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Bruins place forward on waivers, sign another

February 19, 2024, 8:23 AM ET [18 Comments]
Ty Anderson
Boston Bruins Blogger •Bruins Feature Columnist • RSSArchiveCONTACT
The Bruins, even before their recent slump that's seen them earn just one win and four points in six games since the All-Star break, were a team in need of some help.

But with a cupboard short on trade capital and even less cap space, B's general manager Don Sweeney has to get creative and exhaust every single internal option before taking a dive into the forever-overpriced trade market.

Sunday saw the Black and Gold's latest attempt at that, with forward Oskar Steen placed on waivers and the P-Bruins' Justin Brazeau signed to a standard NHL contract.

Steen's move to the waiver wire comes after over three months with the big club, and after the Bruins scratched Steen in Saturday's overtime loss to the Kings.

In action for 34 games this season, the 25-year-old Steen had recorded one goal, 19 blocked shots, and 79 hits while averaging 9:04 per game for the Black and Gold this season. Prior to this move, Steen had been a consistent part of Boston’s revolving door of fourth-line wingers post-Milan Lucic, rotating with Jakub Lauko, Jesper Boqvist, and Johnny Beecher among others, from Patrick Brown to Georgii Merkulov.

Steen’s offensive struggles weren’t all that surprising given his limited usage and the typical fourth-line deployment from the Bruins (an awful lot of defensive-zone work), but it was statistically speaking, the worst in the NHL.

One of 580 NHL players to play at least 30 games this season, Steen’s single point ranked dead last among that group of 580. Steen is also one of just two forwards (and just four players in total) in the NHL this season to play at least 300 five-on-five minutes and not record multiple points.

Steen was also coming off back-to-back outings where he was given less than eight minutes of time on ice for the first time in almost a month, and his Feb. 13 outing against the Kraken was also a true ‘nothing’ kind of performance, with zero hits, zero blocks, and just one shot in 7:51 of play.

In the final year of a deal that comes with an $800,000 cap hit, Steen would need to appear in another 20 NHL games between now and the end of the regular season for Steen to remain an arbitration-eligible restricted free agent. If that does not happen, the 5-foot-10 Steen will be a Group 6 unrestricted free agent this summer.

Brazeau, meanwhile, has turned his minors-only contract into a two-year NHL deal, with a $775,000 cap hit for the remainder of this season and the 2024-25 season.

Down in Providence, Brazeau has posted a career-high 18 goals and plus-24 rating through 49 games this season, while his 37 points are just eight points away from matching last year’s career-high of 45 in 67 games.

Brazeau’s 18 goals with the P-Bruins are tied with Georgii Merkulov for the second-most among all Providence skaters (Anthony Richard leads the team with 19 goals), while his 37 points are the fourth-most on the team behind Merkulov (44), Fabian Lysell (40), and Richard (38).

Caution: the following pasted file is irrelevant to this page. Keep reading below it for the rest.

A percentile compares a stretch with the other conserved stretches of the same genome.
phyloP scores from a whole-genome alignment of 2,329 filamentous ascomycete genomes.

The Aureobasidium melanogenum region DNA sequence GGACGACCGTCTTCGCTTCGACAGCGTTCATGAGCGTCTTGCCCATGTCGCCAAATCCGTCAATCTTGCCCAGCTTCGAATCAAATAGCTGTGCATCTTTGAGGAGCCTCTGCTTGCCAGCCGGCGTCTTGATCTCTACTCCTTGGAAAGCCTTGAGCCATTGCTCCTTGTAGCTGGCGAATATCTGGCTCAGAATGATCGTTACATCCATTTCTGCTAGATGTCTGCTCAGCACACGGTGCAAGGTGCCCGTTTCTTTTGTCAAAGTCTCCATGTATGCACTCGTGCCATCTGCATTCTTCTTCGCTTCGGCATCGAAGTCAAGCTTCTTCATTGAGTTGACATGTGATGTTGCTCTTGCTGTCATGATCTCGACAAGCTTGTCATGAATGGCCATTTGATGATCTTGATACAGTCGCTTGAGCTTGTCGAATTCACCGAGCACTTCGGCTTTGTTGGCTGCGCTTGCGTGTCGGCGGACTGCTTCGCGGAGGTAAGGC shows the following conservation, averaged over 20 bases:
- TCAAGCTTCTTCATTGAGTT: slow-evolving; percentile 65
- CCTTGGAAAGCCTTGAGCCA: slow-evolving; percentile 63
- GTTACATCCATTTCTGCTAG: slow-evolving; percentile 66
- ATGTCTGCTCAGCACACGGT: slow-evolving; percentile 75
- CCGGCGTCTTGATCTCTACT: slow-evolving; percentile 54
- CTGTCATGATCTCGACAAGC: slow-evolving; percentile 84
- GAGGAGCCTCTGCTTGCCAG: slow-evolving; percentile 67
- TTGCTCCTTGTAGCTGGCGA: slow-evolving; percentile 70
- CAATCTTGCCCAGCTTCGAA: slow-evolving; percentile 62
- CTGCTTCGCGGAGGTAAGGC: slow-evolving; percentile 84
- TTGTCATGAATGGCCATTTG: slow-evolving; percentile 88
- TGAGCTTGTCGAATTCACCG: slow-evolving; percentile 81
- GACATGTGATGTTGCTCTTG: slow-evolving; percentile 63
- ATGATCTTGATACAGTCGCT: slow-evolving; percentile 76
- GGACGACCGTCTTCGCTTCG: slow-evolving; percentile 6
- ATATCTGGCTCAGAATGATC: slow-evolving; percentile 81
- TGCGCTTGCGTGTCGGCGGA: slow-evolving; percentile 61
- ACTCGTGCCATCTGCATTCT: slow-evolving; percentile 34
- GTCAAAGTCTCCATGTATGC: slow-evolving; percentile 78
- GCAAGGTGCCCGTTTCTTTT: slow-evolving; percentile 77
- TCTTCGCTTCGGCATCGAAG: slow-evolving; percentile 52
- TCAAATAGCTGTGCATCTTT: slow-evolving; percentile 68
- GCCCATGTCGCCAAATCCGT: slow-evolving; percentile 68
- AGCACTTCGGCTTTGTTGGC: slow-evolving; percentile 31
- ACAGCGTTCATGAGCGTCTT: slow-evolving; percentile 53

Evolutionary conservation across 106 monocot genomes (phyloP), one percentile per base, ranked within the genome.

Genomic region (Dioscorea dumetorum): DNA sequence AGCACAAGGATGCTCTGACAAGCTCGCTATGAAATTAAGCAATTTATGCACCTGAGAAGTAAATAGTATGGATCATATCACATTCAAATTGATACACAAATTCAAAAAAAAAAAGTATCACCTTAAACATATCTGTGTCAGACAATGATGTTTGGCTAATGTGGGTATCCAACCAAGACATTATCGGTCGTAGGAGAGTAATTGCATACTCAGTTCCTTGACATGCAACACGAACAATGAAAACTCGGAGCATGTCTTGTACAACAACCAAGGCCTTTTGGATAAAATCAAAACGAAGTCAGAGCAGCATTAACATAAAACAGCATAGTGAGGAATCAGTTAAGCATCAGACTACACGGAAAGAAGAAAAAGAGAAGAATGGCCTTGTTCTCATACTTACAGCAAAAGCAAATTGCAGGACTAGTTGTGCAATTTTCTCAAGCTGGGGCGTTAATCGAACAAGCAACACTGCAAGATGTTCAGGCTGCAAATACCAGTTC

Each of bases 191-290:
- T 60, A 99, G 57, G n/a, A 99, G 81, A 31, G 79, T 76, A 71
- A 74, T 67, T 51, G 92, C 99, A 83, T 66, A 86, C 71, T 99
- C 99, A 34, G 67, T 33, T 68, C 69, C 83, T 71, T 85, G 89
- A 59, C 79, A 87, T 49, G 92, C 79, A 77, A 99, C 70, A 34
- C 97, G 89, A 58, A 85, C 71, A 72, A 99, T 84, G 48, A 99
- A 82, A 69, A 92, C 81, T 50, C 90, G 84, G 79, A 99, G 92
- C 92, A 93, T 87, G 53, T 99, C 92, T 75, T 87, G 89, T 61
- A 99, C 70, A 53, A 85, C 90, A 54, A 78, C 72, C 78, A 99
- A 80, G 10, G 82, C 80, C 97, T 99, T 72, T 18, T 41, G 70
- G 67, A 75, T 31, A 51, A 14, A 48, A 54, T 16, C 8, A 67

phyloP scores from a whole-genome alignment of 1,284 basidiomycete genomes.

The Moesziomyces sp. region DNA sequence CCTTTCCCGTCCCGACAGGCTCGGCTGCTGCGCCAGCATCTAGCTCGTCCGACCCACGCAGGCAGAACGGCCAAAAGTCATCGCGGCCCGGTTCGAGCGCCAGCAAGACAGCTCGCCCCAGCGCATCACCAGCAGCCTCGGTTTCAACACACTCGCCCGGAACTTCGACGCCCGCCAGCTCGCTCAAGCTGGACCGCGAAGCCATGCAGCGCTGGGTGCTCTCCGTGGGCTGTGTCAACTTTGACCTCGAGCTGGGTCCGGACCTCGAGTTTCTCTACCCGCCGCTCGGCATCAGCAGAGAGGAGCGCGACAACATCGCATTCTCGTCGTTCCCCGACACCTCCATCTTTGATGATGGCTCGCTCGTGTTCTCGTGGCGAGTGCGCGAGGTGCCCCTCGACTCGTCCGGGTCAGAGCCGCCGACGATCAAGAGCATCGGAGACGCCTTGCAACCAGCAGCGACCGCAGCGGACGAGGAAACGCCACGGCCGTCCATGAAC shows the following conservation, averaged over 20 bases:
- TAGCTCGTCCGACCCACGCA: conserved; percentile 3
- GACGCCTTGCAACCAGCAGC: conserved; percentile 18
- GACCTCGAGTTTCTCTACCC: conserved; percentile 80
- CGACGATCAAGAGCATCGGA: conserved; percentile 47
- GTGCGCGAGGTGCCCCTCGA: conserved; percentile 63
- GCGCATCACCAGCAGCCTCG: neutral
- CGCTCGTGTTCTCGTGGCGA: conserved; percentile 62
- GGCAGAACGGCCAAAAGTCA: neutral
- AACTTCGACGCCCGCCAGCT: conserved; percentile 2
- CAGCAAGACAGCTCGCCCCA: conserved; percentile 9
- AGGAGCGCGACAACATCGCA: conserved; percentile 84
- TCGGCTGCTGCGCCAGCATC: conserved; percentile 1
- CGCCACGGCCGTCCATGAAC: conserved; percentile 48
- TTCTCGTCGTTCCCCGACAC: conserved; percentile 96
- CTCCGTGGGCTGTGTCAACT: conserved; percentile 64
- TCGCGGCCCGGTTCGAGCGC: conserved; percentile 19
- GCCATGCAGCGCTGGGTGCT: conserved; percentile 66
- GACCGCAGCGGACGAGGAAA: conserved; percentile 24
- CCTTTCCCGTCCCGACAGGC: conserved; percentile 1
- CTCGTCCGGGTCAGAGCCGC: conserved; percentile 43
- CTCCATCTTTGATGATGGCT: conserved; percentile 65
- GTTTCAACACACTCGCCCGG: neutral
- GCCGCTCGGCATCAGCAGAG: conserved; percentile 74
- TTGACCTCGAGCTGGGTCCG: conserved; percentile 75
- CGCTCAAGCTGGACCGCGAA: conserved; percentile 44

When it comes to Brazeau, the first thing that pops off the page is his size.

Listed at 6-foot-5 and 245 pounds, Brazeau immediately becomes the biggest forward in the B’s organization.

Considered a project when the Bruins first signed him, ‘skating’ was the biggest knock on Brazeau, according to those I talked with regarding the intriguing prospect. But by now, it’s clear that the Bruins have seen enough progress in that department to feel that Brazeau could be an effective NHLer.

It’s only fair to assume that — even with those statistical improvements — they wouldn’t have converted his deal to a standard, NHL contract had they not been satisfied with those developments this season.

It’ll also be interesting to see just how quickly the Bruins get the 26-year-old up to Boston for a look.

Unless the Bruins got word that another team was going to sign Brazeau to an NHL contract had the Bruins not done so first, it stands to reason that the Bruins signed Brazeau when they did so that they could get him up to Boston for an NHL run. Boston’s decision to put Steen on waivers on Sunday, especially with Jakub Lauko currently dealing with an upper-body injury and a questionable status for Monday, only adds to that belief.

Brazeau would also fit a potential (or glaring, depending on who you ask) need for a space-creating, big-bodied wing who throw his weight around and answer the bell in the Black and Gold’s bottom-six forward group.

This has been a need for the Bruins since they lost Milan Lucic to an injury and a domestic violence incident that will keep him away from the club for the rest of the season, really. And while Brazeau is not of the Lucic mold as a heavyweight fighter (Brazeau uses his frame and size as a physical threat more than his fists), he does allow the Bruins to go back to a fourth-line look that’s more speedster-speedster-bruiser, which was Jim Montgomery’s ideal mix when he created the effective Lucic-Beecher-Lauko line to start the 2023-24 season.

Brazeau, who spent time in the Maple Leafs organization before coming over to the Bruins, has recorded 49 goals and 113 points in 167 games with Providence over the last three seasons.

Ty Anderson is a writer and columnist for 985TheSportsHub.com. He has been covering the Bruins since 2010, and has been a member of the Boston chapter of the PHWA since 2013. Any opinions expressed do not necessarily reflect those of 98.5 The Sports Hub, Beasley Media Group, HockeyBuzz.com or any subsidiaries. Yell at him on Twitter/X: @_TyAnderson.
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